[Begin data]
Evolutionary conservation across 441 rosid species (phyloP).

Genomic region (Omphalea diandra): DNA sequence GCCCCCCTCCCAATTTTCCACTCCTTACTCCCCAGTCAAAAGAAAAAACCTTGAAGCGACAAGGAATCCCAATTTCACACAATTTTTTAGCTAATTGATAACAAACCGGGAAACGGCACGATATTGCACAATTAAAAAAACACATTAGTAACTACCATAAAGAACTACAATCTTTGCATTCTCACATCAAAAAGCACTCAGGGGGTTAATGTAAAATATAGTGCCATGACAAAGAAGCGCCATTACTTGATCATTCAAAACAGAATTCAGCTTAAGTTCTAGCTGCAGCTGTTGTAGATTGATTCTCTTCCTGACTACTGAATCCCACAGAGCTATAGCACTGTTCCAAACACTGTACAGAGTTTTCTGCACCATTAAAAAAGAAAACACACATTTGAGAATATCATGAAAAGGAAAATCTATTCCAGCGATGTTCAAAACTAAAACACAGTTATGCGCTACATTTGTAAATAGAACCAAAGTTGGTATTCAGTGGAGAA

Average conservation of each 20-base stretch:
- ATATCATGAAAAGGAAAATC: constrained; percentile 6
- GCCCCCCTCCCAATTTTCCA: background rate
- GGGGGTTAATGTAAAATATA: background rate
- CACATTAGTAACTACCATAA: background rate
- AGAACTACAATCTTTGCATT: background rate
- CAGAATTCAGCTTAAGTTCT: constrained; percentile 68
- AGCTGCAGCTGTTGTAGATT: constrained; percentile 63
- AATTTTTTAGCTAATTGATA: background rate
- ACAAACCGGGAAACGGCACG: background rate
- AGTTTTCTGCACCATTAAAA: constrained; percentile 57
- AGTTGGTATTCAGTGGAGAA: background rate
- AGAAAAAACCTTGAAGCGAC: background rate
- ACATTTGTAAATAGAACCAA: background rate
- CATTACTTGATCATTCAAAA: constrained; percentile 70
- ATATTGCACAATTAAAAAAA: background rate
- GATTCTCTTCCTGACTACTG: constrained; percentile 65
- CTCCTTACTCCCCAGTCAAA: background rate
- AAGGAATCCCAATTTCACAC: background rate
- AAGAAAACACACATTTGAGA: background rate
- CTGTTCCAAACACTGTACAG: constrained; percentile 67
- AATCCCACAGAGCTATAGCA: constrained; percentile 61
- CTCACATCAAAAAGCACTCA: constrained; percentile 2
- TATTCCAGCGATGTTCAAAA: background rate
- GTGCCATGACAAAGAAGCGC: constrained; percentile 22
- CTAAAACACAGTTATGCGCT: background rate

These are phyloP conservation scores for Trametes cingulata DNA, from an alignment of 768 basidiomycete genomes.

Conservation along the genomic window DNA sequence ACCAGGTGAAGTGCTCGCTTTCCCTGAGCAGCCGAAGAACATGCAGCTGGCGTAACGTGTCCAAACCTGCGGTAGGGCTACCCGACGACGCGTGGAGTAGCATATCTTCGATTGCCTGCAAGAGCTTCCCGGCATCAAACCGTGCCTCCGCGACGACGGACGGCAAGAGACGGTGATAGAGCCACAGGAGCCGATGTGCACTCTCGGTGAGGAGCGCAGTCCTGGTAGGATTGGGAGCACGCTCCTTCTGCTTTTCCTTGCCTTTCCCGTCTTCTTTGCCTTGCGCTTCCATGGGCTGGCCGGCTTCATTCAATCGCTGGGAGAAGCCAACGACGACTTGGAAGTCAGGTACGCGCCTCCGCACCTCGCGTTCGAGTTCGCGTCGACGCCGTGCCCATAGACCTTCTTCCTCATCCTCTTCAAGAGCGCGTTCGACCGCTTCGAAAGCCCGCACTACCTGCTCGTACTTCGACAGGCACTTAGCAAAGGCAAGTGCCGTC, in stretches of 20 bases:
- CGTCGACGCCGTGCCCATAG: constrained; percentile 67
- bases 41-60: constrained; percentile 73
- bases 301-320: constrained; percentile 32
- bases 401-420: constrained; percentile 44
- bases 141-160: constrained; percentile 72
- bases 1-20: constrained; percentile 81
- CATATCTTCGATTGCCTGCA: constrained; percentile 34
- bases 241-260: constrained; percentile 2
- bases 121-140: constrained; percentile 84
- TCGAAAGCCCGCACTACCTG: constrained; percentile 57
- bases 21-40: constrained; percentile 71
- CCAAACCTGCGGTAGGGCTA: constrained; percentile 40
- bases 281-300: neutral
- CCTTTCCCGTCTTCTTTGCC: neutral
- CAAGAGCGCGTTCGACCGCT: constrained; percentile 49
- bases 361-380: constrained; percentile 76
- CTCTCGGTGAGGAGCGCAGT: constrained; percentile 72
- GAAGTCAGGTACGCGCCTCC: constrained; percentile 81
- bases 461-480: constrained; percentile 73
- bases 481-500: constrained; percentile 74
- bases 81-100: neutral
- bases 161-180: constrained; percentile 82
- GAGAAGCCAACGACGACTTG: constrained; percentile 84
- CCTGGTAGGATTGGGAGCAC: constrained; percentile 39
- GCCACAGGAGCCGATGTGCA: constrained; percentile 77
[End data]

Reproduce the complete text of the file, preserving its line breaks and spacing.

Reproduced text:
Evolutionary conservation across 441 rosid species (phyloP).

Genomic region (Omphalea diandra): DNA sequence GCCCCCCTCCCAATTTTCCACTCCTTACTCCCCAGTCAAAAGAAAAAACCTTGAAGCGACAAGGAATCCCAATTTCACACAATTTTTTAGCTAATTGATAACAAACCGGGAAACGGCACGATATTGCACAATTAAAAAAACACATTAGTAACTACCATAAAGAACTACAATCTTTGCATTCTCACATCAAAAAGCACTCAGGGGGTTAATGTAAAATATAGTGCCATGACAAAGAAGCGCCATTACTTGATCATTCAAAACAGAATTCAGCTTAAGTTCTAGCTGCAGCTGTTGTAGATTGATTCTCTTCCTGACTACTGAATCCCACAGAGCTATAGCACTGTTCCAAACACTGTACAGAGTTTTCTGCACCATTAAAAAAGAAAACACACATTTGAGAATATCATGAAAAGGAAAATCTATTCCAGCGATGTTCAAAACTAAAACACAGTTATGCGCTACATTTGTAAATAGAACCAAAGTTGGTATTCAGTGGAGAA

Average conservation of each 20-base stretch:
- ATATCATGAAAAGGAAAATC: constrained; percentile 6
- GCCCCCCTCCCAATTTTCCA: background rate
- GGGGGTTAATGTAAAATATA: background rate
- CACATTAGTAACTACCATAA: background rate
- AGAACTACAATCTTTGCATT: background rate
- CAGAATTCAGCTTAAGTTCT: constrained; percentile 68
- AGCTGCAGCTGTTGTAGATT: constrained; percentile 63
- AATTTTTTAGCTAATTGATA: background rate
- ACAAACCGGGAAACGGCACG: background rate
- AGTTTTCTGCACCATTAAAA: constrained; percentile 57
- AGTTGGTATTCAGTGGAGAA: background rate
- AGAAAAAACCTTGAAGCGAC: background rate
- ACATTTGTAAATAGAACCAA: background rate
- CATTACTTGATCATTCAAAA: constrained; percentile 70
- ATATTGCACAATTAAAAAAA: background rate
- GATTCTCTTCCTGACTACTG: constrained; percentile 65
- CTCCTTACTCCCCAGTCAAA: background rate
- AAGGAATCCCAATTTCACAC: background rate
- AAGAAAACACACATTTGAGA: background rate
- CTGTTCCAAACACTGTACAG: constrained; percentile 67
- AATCCCACAGAGCTATAGCA: constrained; percentile 61
- CTCACATCAAAAAGCACTCA: constrained; percentile 2
- TATTCCAGCGATGTTCAAAA: background rate
- GTGCCATGACAAAGAAGCGC: constrained; percentile 22
- CTAAAACACAGTTATGCGCT: background rate

These are phyloP conservation scores for Trametes cingulata DNA, from an alignment of 768 basidiomycete genomes.

Conservation along the genomic window DNA sequence ACCAGGTGAAGTGCTCGCTTTCCCTGAGCAGCCGAAGAACATGCAGCTGGCGTAACGTGTCCAAACCTGCGGTAGGGCTACCCGACGACGCGTGGAGTAGCATATCTTCGATTGCCTGCAAGAGCTTCCCGGCATCAAACCGTGCCTCCGCGACGACGGACGGCAAGAGACGGTGATAGAGCCACAGGAGCCGATGTGCACTCTCGGTGAGGAGCGCAGTCCTGGTAGGATTGGGAGCACGCTCCTTCTGCTTTTCCTTGCCTTTCCCGTCTTCTTTGCCTTGCGCTTCCATGGGCTGGCCGGCTTCATTCAATCGCTGGGAGAAGCCAACGACGACTTGGAAGTCAGGTACGCGCCTCCGCACCTCGCGTTCGAGTTCGCGTCGACGCCGTGCCCATAGACCTTCTTCCTCATCCTCTTCAAGAGCGCGTTCGACCGCTTCGAAAGCCCGCACTACCTGCTCGTACTTCGACAGGCACTTAGCAAAGGCAAGTGCCGTC, in stretches of 20 bases:
- CGTCGACGCCGTGCCCATAG: constrained; percentile 67
- bases 41-60: constrained; percentile 73
- bases 301-320: constrained; percentile 32
- bases 401-420: constrained; percentile 44
- bases 141-160: constrained; percentile 72
- bases 1-20: constrained; percentile 81
- CATATCTTCGATTGCCTGCA: constrained; percentile 34
- bases 241-260: constrained; percentile 2
- bases 121-140: constrained; percentile 84
- TCGAAAGCCCGCACTACCTG: constrained; percentile 57
- bases 21-40: constrained; percentile 71
- CCAAACCTGCGGTAGGGCTA: constrained; percentile 40
- bases 281-300: neutral
- CCTTTCCCGTCTTCTTTGCC: neutral
- CAAGAGCGCGTTCGACCGCT: constrained; percentile 49
- bases 361-380: constrained; percentile 76
- CTCTCGGTGAGGAGCGCAGT: constrained; percentile 72
- GAAGTCAGGTACGCGCCTCC: constrained; percentile 81
- bases 461-480: constrained; percentile 73
- bases 481-500: constrained; percentile 74
- bases 81-100: neutral
- bases 161-180: constrained; percentile 82
- GAGAAGCCAACGACGACTTG: constrained; percentile 84
- CCTGGTAGGATTGGGAGCAC: constrained; percentile 39
- GCCACAGGAGCCGATGTGCA: constrained; percentile 77